I am developing an application based on iOS 6.1, and after upgrading to OSX Yosemite can not run the simulator.

I've been reading on stackoverflow, and some people say that OSX 10.10 no longer supports iOS 6, only 7 and 8.

I chose to develop on iOS 6 because of the large amount of users that still use this version.

I've seen this topic In OS X 10.10 (Yosemite Beta), How do I Test Using iOS 6.1 Simulator?

But I would like an opinion on the path to be taken.

I return to OSX 10.9 Maverick, or advance to iOS 7.1?

Thank you in advance.

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    I'm not sure where you get your information. According to Apple, ( developer.apple.com/support/appstore ), 52% of devices are iOS8, 43% are iOS7, and only 5% are iOS6 or earlier. – Ian MacDonald Oct 29 '14 at 17:50
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    5% is a scalding world, here in Brazil this number should be higher. And the application that is developed for use with the equipment we sell. Even though it's a low percentage, it could cause a bad impact to consumers. Thank you. – Douglas Nassif Roma Junior Oct 29 '14 at 17:57
  • This will probably be closed as opinion-based, but you should drop ios6, unless you have real data to suggest that you'll cut off a lot of your active, paying users. – jrturton Oct 29 '14 at 17:59
  • @jrturton I noticed that you work a lot with Xcode, you think there's any chance of running iOS 6 in Yosemite? – Douglas Nassif Roma Junior Oct 29 '14 at 18:11
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    It runs fine on devices - you can connect an ios6 device and debug on that. The simulator will never work – jrturton Oct 29 '14 at 18:14

iOS Simulator runtimes older than iOS 7.1 will not work on OS X Yosemite.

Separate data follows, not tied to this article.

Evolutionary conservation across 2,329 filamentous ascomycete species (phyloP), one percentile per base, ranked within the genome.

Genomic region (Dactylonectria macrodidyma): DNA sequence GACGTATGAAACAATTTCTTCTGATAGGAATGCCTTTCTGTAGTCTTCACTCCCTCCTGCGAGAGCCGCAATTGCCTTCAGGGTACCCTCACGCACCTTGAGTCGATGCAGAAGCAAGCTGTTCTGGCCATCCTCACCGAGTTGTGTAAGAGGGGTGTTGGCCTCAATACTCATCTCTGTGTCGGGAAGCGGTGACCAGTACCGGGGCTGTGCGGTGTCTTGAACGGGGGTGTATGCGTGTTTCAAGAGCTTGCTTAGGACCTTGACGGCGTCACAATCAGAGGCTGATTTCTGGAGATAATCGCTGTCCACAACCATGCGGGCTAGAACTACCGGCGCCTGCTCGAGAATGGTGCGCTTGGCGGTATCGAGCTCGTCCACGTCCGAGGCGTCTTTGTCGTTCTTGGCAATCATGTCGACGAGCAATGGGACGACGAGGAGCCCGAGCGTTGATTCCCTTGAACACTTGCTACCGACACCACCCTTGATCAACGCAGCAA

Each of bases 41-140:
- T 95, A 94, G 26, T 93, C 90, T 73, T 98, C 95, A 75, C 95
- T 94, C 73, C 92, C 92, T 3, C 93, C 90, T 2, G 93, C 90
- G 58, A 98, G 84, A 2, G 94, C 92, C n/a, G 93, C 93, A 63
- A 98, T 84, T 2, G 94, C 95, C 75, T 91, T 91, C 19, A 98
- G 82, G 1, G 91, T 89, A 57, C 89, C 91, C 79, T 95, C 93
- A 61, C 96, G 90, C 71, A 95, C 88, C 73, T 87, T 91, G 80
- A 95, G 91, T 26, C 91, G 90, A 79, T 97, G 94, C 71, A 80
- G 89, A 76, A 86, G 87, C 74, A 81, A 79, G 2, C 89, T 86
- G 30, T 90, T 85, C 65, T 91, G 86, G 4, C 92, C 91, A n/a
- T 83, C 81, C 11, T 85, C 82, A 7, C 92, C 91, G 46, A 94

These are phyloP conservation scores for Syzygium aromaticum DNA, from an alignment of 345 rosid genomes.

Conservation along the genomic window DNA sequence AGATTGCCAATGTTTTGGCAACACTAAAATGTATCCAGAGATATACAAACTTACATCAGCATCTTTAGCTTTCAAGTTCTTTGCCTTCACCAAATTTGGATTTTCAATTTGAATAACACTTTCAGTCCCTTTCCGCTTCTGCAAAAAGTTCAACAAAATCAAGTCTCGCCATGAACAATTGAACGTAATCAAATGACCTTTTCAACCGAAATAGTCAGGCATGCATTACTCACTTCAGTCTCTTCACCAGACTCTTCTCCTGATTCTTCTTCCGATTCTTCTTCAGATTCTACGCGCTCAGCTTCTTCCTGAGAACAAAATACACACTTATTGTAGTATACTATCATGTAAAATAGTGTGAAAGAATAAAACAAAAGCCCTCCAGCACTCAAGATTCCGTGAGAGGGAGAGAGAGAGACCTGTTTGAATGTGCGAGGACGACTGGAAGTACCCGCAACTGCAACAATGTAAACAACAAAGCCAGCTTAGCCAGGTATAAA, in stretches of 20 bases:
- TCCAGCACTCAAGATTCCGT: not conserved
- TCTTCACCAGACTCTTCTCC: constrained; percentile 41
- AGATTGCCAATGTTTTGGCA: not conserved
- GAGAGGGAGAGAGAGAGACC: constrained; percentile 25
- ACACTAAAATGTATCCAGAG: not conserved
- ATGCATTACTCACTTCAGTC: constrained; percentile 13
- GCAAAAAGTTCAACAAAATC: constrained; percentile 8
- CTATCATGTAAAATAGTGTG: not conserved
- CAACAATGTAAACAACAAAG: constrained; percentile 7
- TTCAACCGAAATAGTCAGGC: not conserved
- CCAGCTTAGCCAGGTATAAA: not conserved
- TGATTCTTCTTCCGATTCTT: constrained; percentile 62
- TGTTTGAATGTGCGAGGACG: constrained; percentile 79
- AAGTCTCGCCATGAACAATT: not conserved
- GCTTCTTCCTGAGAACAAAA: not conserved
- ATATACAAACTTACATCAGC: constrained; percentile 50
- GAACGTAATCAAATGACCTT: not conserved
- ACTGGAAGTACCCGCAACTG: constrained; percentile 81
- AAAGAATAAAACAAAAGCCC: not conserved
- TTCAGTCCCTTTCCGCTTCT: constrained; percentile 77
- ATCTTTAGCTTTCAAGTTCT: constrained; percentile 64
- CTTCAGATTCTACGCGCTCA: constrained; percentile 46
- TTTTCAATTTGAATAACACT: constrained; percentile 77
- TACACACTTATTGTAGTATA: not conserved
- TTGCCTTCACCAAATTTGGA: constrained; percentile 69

You can still build your apps to support older iOS versions by setting an older deployment target, but you will not be able to test them on a simulated device running on OS X Yosemite. You can test on a physical device running iOS 6.1, or you can run Xcode 5.1.1 in OS X Mavericks to test your project in the older simulator.

This is not just an arbitrary requirement. This is a limitation of the legacy runtimes not being able to run on the newer host OS versions. The main reason support for sim versions get dropped in new releases is that they just don't work on the new OS versions for one reason or another and would require either major updates to the simulated runtime itself or hacky (performance-costing) workarounds added to the host OS to support them.

Over the past 5 years or so, we've pushed the interface layer between the host and sim lower and lower, reducing it now to probably the smallest that we can accomplish with the current model.

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    Ok @Jeremy Huddleston Sequoia, looks like I will not have another way out. Unfortunately with Apple, we developers have to accept what they require. Thank you for all. – Douglas Nassif Roma Junior Oct 30 '14 at 10:45

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